Under the previous Government, the Department of Industry, Innovation, Climate Change, Science, Research and Tertiary Education administered the tertiary and vocational education and training programs.[8] The early childhood education and schooling programs were administered by the Department of Education, Employment and Workplace Relations.[9] Following the change in government, Indigenous affairs, Including the IETA Act, are now administered by the Department of the Prime Minister and Cabinet.[10]

Financial implications

The Explanatory Memorandum states that there is ‘no anticipated financial impact’ by changing non-ABSTUDY payments from a special appropriation under the IETA Act to an annual allocation through Appropriations Acts.[11]

Statement of Compatibility with Human Rights

The Statement of Compatibility with Human Rights can be found at page 3 of the Explanatory Memorandum to the Bill.[12] As required under Part 3 of the Human Rights (Parliamentary Scrutiny) Act 2011 (Cth), the Government has assessed the Bill’s compatibility with the human rights and freedoms recognised or declared in the international instruments listed in section 3 of that Act. The Government considers that the Bill is compatible.

Key issues and provisions

Item 3 of Schedule 1 proposes to add a note to section 13 of the IETA Act that the appropriation for non‑ABSTUDY payments is to be included in annual Appropriations Acts. This means that the IETA Act will not have to be amended for each new funding period as currently occurs.

The intention to change the funding arrangements for non-ABSTUDY payments was signalled in the 2013–14 Budget.[13] According to the Minister’s second reading speech, this change ‘better aligns IETA programmes and payment with other similar payments and provides greater transparency and accountability’.[14] This means that funding for non-ABSTUDY programs will be reviewed annually as part of the budget process.

The Bill’s other provisions are consequential to this key provision:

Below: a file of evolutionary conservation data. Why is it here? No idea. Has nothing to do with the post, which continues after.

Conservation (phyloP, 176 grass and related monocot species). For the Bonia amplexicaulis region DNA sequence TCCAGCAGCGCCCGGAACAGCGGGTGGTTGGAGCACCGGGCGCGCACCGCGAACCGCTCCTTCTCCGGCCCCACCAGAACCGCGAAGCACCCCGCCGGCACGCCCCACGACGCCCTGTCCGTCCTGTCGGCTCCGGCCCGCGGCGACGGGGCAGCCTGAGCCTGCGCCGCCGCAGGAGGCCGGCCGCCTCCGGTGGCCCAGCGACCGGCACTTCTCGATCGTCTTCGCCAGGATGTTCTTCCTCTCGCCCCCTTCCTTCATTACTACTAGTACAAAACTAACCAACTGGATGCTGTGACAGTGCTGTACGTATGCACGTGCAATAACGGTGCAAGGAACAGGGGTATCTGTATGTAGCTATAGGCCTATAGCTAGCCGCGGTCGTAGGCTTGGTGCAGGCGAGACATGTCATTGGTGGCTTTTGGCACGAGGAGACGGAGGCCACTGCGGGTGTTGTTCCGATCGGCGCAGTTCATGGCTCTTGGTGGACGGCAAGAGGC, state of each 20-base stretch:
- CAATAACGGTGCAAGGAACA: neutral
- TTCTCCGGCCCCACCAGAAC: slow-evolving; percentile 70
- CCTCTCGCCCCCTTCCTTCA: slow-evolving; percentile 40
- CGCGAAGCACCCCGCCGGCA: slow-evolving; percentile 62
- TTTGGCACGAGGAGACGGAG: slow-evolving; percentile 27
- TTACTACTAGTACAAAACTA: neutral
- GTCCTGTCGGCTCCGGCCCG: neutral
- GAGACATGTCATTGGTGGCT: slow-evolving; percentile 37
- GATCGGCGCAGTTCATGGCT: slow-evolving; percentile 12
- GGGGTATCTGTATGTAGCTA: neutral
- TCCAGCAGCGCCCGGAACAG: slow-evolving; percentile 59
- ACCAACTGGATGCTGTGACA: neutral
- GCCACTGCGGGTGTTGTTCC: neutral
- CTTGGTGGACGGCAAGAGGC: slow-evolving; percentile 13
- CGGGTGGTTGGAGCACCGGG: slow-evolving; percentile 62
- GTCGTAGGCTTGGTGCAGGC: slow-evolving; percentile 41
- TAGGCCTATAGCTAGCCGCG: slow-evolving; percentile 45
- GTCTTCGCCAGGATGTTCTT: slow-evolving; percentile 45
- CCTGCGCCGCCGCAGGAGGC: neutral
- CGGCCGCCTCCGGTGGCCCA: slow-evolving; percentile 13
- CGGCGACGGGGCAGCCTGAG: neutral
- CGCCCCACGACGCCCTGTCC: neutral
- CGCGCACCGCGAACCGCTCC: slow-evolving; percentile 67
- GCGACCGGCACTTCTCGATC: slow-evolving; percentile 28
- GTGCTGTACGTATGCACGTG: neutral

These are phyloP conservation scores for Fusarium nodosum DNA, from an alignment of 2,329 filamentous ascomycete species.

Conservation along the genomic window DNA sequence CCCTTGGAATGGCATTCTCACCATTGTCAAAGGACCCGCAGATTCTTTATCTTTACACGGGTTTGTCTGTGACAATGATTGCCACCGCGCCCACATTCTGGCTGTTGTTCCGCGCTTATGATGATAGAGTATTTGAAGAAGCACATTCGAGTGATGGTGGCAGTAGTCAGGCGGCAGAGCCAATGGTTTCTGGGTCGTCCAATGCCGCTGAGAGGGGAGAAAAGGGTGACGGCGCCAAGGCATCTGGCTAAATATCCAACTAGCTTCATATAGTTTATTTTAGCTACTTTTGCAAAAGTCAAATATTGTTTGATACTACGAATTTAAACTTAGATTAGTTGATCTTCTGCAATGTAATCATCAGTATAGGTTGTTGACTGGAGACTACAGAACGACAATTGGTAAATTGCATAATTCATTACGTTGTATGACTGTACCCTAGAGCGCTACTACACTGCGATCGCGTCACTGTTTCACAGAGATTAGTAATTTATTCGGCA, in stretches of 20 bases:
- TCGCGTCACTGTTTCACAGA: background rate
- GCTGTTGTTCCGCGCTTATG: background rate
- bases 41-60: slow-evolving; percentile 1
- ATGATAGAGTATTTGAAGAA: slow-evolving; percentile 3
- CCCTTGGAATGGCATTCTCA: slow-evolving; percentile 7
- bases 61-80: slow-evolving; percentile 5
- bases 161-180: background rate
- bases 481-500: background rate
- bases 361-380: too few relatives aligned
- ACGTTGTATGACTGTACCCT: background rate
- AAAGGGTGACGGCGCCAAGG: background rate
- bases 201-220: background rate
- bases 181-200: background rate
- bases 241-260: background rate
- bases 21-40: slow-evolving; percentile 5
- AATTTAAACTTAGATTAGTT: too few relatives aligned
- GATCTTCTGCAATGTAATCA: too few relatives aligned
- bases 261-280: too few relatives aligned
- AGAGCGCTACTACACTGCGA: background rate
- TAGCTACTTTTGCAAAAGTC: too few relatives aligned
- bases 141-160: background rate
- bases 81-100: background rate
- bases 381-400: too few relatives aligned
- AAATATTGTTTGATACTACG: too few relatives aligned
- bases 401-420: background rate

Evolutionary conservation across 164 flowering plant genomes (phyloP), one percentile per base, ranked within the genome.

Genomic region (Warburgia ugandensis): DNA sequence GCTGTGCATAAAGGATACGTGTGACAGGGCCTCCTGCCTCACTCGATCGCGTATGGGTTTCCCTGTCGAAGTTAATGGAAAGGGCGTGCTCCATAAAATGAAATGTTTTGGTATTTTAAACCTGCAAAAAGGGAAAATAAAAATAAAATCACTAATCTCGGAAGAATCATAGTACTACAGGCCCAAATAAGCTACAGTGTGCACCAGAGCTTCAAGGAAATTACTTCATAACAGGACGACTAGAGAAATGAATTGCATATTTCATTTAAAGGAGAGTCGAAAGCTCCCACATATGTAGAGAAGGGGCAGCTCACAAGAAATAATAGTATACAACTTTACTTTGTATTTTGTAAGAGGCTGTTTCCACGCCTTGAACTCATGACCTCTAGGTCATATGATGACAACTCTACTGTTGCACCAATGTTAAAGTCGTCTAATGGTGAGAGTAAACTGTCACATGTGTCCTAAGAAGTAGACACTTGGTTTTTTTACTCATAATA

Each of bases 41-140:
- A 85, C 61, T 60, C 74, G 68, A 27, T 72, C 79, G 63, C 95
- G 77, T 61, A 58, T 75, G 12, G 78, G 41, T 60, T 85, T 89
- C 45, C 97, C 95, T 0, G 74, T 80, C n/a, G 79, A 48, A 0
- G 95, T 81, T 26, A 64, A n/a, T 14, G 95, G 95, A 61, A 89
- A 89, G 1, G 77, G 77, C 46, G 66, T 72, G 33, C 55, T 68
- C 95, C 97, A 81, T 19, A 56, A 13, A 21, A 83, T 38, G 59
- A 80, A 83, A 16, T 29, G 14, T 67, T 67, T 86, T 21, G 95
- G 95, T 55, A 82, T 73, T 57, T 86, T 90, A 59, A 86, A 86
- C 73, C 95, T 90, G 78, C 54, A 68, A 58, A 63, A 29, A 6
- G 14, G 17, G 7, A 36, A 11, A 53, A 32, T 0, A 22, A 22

• items 1 and 2 of Schedule 1, in effect, propose to make the IETA Act’s funding provisions open-ended—that is, the Minister will have ongoing authorisation to enter into funding agreements with service providers to deliver non-ABSTUDY targeted programs from 1 January 2014 and
  • items 4 and 5 of Schedule 1 propose to remove redundant provisions of the IETA Act that detail appropriations for past non-ABSTUDY payment periods.

Concluding comments

The Bill’s provisions are unlikely to be controversial. However, the IETA Act will be significantly changed. If the Bill is passed, the IETA Act will no longer appropriate funds for targeted programs for Indigenous students.

Appendix: Development, education and employment outcomes for Indigenous young people

Various reports and data collections show that the problems of educational achievement and employment outcomes for Indigenous young people remain intransigent.

Young children’s development

The Australian Early Development Index (AEDI) is a national population measure of children’s development when they enter school. The AEDI for 2012 shows:

  • 50 per cent of Indigenous children were developmentally on track in each of the domains measured compared to 70 per cent of non-Indigenous children
  • Indigenous children were more than twice as likely to be developmentally vulnerable than non-Indigenous children in each domain and
  • 43.2 per cent of Indigenous children were developmentally vulnerable in one or more domains compared to 5.9 per cent of non-Indigenous children.[15]

School attendance